15, February 2012 § Leave a comment
10, February 2012 § 4 Comments
From my Calendar Daybook
The previous few Chronicle entries from Jun and Jane were hailing the wonderful art seen during our winter break. I am here now to extol the art of the almond tree in my front garden.
We have been blessed with more rain and the landscape continues to green on Paros. The barley fields are full of tender green shoots that will grow hip deep to further saturate the landscape with a mix of terra verte and cadmium green. Pink Campion and deep golden-orange Calendula are beginning to carpet the terraced fields and soon the wild Gladiolas will appear along the stone terrace walls. The wildflowers cometh.
The almond trees are also blooming! Like a great ball of exploding white confetti; constellations of bright stars descending upon their branches; they dazzle.
This vision calls to mind the wild Dogwoods I remember from the Ozark Mountain forests in the early spring. One stands at the edge of the thick deciduous woodland and there floating in the complex thicket and tangle of the understorey are bright points of white light, hovering and ever so slightly quaking with any breeze that can penetrate the wood as deeply as your vision. Etherial and fine, almost fairy like, butterflies fluttering, Dogwood blossoms in the leafless forest, the myth of the Dark Wood and the promise of Light..the first affirmation of spring.
Under the hardwood canopy of the Ozarks the floating blossoms were subtle; mysterious. On Paros, the almond trees explode…they erupt. They are not merely a promise of Spring but an insistence; a command…
21, November 2011 § Leave a comment
An excerpt from the keynote speech delivered at Augusta State University by the artist and art critic Franklin Einspruch, a former teacher and student at the Aegean Center for the Fine Arts:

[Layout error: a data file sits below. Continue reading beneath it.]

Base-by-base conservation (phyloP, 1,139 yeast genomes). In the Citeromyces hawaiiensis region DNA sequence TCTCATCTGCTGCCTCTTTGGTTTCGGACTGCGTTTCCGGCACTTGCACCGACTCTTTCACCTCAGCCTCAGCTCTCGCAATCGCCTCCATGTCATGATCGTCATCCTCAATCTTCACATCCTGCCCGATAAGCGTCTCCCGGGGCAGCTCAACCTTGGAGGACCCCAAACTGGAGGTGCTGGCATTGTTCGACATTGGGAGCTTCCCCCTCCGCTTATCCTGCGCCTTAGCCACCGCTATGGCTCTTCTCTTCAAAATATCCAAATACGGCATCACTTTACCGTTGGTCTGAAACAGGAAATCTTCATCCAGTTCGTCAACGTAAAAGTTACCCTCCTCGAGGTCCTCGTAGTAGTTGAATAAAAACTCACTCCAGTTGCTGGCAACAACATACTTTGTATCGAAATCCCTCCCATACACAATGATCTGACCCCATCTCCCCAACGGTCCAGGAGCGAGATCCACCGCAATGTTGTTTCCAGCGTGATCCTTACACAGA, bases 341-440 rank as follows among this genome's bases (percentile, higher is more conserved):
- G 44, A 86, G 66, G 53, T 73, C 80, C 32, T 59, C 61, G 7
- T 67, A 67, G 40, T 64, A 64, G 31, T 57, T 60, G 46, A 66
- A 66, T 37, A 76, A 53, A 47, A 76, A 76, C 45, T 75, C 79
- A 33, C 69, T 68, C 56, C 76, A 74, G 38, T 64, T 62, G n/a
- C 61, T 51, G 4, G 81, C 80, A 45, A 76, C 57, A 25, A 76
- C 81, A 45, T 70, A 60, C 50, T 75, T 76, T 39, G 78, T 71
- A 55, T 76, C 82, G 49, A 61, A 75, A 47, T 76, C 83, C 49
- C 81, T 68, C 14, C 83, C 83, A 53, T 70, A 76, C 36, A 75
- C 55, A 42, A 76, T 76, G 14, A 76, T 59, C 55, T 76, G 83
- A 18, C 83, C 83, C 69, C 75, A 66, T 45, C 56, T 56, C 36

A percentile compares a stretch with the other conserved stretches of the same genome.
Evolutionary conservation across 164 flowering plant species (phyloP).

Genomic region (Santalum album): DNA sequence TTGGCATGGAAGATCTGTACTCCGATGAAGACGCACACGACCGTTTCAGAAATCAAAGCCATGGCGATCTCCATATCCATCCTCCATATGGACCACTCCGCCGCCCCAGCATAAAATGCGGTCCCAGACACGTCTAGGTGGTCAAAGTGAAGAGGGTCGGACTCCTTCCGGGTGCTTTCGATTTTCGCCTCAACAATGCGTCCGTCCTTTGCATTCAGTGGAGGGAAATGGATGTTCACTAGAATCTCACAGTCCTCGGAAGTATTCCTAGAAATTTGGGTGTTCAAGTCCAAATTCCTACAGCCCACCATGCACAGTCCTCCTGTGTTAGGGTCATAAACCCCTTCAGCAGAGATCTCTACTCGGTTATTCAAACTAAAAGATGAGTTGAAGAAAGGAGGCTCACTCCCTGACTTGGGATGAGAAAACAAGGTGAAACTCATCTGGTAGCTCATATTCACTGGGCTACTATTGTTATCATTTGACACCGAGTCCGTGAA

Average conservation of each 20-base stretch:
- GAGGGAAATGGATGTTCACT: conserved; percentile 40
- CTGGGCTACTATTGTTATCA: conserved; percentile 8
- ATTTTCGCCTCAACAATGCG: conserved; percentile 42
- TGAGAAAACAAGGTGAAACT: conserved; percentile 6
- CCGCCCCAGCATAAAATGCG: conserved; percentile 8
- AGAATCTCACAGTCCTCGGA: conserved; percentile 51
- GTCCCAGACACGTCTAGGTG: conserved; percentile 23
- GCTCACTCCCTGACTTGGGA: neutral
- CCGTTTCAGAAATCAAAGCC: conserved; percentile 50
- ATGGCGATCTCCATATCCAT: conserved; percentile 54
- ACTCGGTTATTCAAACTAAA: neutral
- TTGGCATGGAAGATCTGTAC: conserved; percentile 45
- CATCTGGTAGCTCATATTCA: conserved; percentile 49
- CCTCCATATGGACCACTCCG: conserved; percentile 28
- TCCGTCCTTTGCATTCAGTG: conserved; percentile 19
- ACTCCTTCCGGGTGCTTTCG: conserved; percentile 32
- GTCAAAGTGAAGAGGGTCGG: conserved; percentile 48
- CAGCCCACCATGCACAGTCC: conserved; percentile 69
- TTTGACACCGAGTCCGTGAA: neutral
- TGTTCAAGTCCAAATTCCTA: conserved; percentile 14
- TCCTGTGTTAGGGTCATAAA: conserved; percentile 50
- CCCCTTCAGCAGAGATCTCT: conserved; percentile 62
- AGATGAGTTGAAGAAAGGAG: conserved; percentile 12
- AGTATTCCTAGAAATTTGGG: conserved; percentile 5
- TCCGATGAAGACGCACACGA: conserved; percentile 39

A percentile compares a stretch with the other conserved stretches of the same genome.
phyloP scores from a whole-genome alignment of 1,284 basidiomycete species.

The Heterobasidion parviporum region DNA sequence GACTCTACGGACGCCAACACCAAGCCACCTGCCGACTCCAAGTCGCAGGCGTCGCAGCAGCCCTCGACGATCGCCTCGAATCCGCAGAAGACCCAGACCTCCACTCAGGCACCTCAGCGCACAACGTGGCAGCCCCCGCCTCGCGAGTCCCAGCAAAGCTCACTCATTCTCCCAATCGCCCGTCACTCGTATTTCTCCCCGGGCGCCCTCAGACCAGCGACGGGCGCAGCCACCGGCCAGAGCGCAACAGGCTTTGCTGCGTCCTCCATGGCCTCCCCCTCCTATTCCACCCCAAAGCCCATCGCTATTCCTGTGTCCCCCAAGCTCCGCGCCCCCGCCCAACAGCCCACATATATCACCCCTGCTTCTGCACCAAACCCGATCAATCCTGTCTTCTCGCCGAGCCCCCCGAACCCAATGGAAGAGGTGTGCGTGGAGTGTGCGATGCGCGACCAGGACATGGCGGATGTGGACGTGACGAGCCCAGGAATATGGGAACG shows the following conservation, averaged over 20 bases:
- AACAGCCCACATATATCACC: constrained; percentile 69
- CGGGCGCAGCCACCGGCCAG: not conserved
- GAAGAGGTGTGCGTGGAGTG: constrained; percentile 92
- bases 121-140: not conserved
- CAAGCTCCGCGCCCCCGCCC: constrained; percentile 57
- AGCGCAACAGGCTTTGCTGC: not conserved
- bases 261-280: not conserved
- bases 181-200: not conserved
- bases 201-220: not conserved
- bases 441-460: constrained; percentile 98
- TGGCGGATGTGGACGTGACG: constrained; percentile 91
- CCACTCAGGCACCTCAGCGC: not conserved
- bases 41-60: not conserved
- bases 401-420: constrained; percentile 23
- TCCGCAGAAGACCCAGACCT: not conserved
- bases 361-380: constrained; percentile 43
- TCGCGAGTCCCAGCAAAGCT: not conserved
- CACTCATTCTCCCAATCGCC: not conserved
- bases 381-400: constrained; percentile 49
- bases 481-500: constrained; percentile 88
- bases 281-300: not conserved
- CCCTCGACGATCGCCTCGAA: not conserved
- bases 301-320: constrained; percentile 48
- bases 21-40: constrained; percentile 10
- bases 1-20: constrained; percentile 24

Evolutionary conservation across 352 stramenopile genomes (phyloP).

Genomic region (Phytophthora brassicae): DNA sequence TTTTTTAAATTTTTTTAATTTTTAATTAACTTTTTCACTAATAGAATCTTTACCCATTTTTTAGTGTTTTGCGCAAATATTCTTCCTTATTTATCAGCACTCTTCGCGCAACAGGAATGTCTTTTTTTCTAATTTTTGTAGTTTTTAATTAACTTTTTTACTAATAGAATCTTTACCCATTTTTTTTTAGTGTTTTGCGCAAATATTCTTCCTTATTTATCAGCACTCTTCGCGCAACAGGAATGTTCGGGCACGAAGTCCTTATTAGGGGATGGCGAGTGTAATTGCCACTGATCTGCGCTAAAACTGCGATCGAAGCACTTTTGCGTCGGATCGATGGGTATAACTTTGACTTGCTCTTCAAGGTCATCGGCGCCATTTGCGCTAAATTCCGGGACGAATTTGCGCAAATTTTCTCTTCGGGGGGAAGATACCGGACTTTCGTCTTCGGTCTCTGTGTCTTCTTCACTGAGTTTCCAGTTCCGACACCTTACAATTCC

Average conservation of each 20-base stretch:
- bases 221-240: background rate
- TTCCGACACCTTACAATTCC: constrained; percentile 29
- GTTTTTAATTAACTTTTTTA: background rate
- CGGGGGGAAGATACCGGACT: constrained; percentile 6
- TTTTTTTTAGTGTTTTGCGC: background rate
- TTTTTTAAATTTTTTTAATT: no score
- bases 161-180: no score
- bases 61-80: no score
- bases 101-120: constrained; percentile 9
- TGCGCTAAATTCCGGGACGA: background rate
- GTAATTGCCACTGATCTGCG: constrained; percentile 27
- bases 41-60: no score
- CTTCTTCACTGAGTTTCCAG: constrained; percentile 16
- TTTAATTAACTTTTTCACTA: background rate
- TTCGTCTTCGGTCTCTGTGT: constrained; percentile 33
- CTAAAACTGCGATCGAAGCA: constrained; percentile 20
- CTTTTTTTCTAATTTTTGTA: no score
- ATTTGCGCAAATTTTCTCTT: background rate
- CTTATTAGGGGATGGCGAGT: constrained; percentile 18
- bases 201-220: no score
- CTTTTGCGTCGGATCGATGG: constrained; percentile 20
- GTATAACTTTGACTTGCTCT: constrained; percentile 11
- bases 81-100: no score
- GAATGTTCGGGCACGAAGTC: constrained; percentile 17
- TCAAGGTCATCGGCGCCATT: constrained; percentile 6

“Excellence, literally, is the state in which something or someone can be said to excel. To excel is to surpass, to be superior, to outdo. In the arts, we have loads of poor and mediocre examples, and the excellent ones are superior to them. Okay, we’re done. I’ll take your questions.
Actually, hold on. I’d like to examine what happens when you look at an art object and perceive it to have excellence. Let’s say that an artist has made some beautiful thing. You look at it and say, Wow. You experience a pleasant feeling of joy or excitement. Your attention goes to it and lingers there. Also, “excellence,” as I said, implies superiority to other art objects. In the past you have looked at other objects and not perceived excellence in them. Now that you’re looking at this one, the pleasure you get out of it has an additional quality of surprise, perhaps even relief, that reminds you that you are looking at something unusual. You don’t recall the inferior objects, but the excellent one stands out in relation to them.
There’s a simple question you can ask about this experience. You see excellence in this art object that I’ve been talking about. Is it actually there in the art object, or have you just seen it there? In other words, is excellence some objective quality about the art object, or is it your subjective experience of the art object?
There are a lot of good reasons to say that it’s subjective. “There is nothing either good or bad, but thinking makes it so,” said Hamlet to Rosencranz and Gildenstern. Subjectivity explains why taste varies. You like this work of art quite a lot, but your friend doesn’t. He prefers this other work of art over there. You think he’s crazy for preferring that one. You see excellence where he doesn’t, and vice-versa. This indicates that seeing excellence is a matter of opinion and individual experience. Those opinions and experiences aren’t facts about material objects. They’re opinions about what art is for and what makes it good.